There are a number of exercise and weight training routines that target the upper arms. These allow patients to reduce upper arm fat and improve muscle tone. However, as muscle tone increases and fat decreases, patients may be left with excess skin on the upper arms. Unfortunately, diet and exercise are simply not capable of reducing loose and excess skin on the upper arms. When sagging upper arm skin becomes a problem, Bay Area Plastic Surgeon John Griffin can perform arm lift surgery. Whether the problem is caused by aging, heredity, or weight gain, the arm lift procedure can permanently remove this skin.
Arm Lift Candidates
Adults with flabby upper arms (with or without excess fat) and stable weight are the most suitable candidates for an arm lift procedure. Patients should not be severely overweight; Dr. Griffin recommends that patients reach their weight loss goals prior to undergoing arm lift surgery.
Patients should also be non-smokers and in good health.
Arm Lift Techniques
There are several techniques that are available to contour the arms. Upon examining the arms and discussing the patient’s goals, Dr. Griffin will recommend the approach that will achieve the best post-operative result.
- Liposuction: The liposuction procedure removes fat from the upper arm. It does not remove excess skin. However, for patients with good skin elasticity and excess upper arm fat, liposuction may be all that is needed to tone the arms.
- Limited incision: This technique involves the use of a small incision in the armpit; depending on the amount of excess skin, the incision may extend about halfway down the back of the upper arm.
- Extended incision: This technique uses a longer incision, which runs from the armpit all the way down to the elbow.
Arm Lift Procedure Steps
Dr. Griffin will perform either a limited or an extended arm lift depending upon the patient’s particular needs. These techniques involve the following steps:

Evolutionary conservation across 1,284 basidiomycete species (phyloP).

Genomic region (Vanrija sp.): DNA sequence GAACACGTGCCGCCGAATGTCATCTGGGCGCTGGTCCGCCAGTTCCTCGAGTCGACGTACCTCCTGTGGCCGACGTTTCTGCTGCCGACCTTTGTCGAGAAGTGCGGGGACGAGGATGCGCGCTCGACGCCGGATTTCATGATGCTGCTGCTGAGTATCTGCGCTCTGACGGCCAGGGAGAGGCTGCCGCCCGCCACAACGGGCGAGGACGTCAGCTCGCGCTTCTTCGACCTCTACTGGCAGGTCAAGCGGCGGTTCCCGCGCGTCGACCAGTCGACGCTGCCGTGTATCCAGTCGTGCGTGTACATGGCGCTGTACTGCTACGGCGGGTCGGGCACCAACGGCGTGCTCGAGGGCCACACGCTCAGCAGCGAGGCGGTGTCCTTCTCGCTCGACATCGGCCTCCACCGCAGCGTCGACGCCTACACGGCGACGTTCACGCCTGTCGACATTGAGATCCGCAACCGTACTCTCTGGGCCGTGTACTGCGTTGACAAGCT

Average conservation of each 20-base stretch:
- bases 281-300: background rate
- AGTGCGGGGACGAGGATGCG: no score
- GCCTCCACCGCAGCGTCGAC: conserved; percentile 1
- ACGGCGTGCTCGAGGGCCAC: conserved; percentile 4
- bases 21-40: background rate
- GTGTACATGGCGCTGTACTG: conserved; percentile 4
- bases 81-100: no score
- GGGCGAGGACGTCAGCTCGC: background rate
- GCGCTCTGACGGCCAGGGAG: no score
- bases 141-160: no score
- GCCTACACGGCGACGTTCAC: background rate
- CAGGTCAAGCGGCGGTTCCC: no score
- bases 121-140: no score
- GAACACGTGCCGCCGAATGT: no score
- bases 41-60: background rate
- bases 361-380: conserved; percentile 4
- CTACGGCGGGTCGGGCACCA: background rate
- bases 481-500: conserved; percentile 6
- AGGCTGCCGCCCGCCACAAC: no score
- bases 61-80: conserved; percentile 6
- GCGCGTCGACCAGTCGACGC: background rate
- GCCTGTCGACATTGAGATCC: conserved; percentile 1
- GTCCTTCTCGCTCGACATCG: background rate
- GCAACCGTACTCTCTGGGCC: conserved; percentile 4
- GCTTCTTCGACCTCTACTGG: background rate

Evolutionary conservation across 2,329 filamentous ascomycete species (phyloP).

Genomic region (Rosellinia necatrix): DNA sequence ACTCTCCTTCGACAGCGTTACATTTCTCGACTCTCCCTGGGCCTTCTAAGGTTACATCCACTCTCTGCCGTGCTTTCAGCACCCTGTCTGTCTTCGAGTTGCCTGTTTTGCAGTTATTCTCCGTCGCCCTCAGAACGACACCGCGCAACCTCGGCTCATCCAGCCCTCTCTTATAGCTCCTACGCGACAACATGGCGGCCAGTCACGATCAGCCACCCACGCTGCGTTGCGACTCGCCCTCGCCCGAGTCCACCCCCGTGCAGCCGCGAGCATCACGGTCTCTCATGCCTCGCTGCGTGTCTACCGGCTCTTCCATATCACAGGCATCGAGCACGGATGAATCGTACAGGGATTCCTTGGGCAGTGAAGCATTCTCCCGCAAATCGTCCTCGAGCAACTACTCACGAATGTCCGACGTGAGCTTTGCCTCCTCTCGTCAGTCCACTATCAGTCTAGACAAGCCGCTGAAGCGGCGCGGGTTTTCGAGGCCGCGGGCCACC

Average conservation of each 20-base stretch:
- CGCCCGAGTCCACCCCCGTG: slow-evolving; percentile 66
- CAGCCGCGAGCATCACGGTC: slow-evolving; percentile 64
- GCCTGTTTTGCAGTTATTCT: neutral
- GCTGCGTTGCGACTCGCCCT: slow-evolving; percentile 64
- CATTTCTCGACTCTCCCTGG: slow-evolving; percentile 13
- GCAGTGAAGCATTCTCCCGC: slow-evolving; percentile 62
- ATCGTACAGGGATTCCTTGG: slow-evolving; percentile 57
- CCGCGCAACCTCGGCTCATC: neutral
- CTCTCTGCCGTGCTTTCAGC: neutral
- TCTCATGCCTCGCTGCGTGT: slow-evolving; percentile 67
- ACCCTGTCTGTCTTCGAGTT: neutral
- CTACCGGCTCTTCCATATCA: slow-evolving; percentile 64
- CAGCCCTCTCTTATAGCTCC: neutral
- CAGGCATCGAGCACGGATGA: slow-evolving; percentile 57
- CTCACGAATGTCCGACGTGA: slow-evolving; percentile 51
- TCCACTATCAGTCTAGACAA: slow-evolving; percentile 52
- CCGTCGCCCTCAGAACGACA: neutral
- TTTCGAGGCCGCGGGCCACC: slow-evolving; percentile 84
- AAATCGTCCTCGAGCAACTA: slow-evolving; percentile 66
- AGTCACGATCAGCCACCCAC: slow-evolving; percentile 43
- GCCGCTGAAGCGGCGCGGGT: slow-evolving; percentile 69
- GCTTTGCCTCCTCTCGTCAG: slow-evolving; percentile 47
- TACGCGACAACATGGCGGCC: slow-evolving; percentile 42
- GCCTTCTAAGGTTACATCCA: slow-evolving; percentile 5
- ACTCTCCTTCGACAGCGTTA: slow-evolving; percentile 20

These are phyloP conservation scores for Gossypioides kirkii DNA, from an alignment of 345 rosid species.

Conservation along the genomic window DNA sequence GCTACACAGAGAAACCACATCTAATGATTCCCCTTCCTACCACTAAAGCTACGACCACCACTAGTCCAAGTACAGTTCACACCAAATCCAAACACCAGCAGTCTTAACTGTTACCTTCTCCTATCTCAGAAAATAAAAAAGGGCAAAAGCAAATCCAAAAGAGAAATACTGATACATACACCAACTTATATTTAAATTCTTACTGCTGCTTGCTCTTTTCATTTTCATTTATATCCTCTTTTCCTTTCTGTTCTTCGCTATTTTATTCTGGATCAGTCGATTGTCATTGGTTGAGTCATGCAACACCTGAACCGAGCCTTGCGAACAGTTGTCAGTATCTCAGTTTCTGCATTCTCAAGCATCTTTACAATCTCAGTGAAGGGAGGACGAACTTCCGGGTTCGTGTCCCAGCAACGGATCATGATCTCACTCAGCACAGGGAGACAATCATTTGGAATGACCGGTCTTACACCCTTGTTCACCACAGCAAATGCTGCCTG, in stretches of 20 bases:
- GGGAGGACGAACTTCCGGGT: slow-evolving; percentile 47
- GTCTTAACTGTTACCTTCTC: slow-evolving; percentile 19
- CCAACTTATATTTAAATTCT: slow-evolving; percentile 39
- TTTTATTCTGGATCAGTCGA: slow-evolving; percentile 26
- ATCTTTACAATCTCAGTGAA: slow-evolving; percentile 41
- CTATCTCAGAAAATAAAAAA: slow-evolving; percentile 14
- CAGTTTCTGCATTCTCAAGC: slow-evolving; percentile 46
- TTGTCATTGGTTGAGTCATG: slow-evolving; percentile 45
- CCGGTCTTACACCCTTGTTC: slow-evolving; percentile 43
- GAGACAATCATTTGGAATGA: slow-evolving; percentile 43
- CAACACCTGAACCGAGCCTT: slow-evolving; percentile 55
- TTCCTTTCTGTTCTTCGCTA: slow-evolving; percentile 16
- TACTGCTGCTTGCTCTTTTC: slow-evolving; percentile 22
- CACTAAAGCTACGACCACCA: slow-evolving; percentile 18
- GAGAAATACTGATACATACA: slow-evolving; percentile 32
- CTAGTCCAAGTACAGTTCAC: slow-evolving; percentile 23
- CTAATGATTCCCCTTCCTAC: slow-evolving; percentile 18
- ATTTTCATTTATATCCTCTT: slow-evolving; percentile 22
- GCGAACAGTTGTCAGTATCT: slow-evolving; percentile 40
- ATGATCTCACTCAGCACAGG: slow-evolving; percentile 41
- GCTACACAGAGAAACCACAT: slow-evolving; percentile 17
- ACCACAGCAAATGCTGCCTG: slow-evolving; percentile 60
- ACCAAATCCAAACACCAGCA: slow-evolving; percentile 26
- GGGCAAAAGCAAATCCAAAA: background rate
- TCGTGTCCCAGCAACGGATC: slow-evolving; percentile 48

- The placement of the incision is marked with a surgical pen
- Antibacterial solution is applied to the armpits and back of the arms
- The patient is put under anesthesia
- The incision is started in the armpit, and may run down the length of the arm to the elbow
- The skin and tissue of the upper arm are lifted away from the underlying muscle and pulled tight
- The excess skin and tissue are trimmed away
- Internal sutures are used to reattach the tightened skin and tissue
- Bandages are applied to protect the incision sites
Arm Lift Recovery
Bandage dressings are applied to the upper arms, and surgical drains may be placed to collect any excess blood or fluid. Dr. Griffin will provide patients with instructions on caring for the bandages and drains.
For the first few days after surgery, patients should rest. Keeping the head elevated while resting will encourage healing. Patients should also take brief, light walks in the first few days after surgery to improve circulation.
The patient will be given special compression arm bandages to wear to reduce swelling following the procedure; the compression devices should be worn for up to six weeks after surgery.
Arm Lift Side Effects
Side effects following an arm lift include bruising, swelling, discomfort, skin tightness, and numbness or itchiness of the incision area. These should begin to disappear about a week after surgery, though some side effects may last for a few months after surgery.
Arm Lift Risks
Many of the risks associated with an arm lift procedure, such as infection, bleeding, and poor wound healing are relatively rare. If a patient has an extended procedure, the scar may be more noticeable because of its length. Prior to surgery, Dr. Griffin will discuss possible risks with patients, and provide them with instructions to reduce the risk of complications.
Arm Lift Results
The results from an arm lift procedure should be visible within a few weeks following surgery, once the bruising and swelling starts to fade. As long as the patient maintains a stable weight, the results should be long lasting.
Arm Lift Consultations
To schedule an arm lift consultation, contact Dr. John Griffin.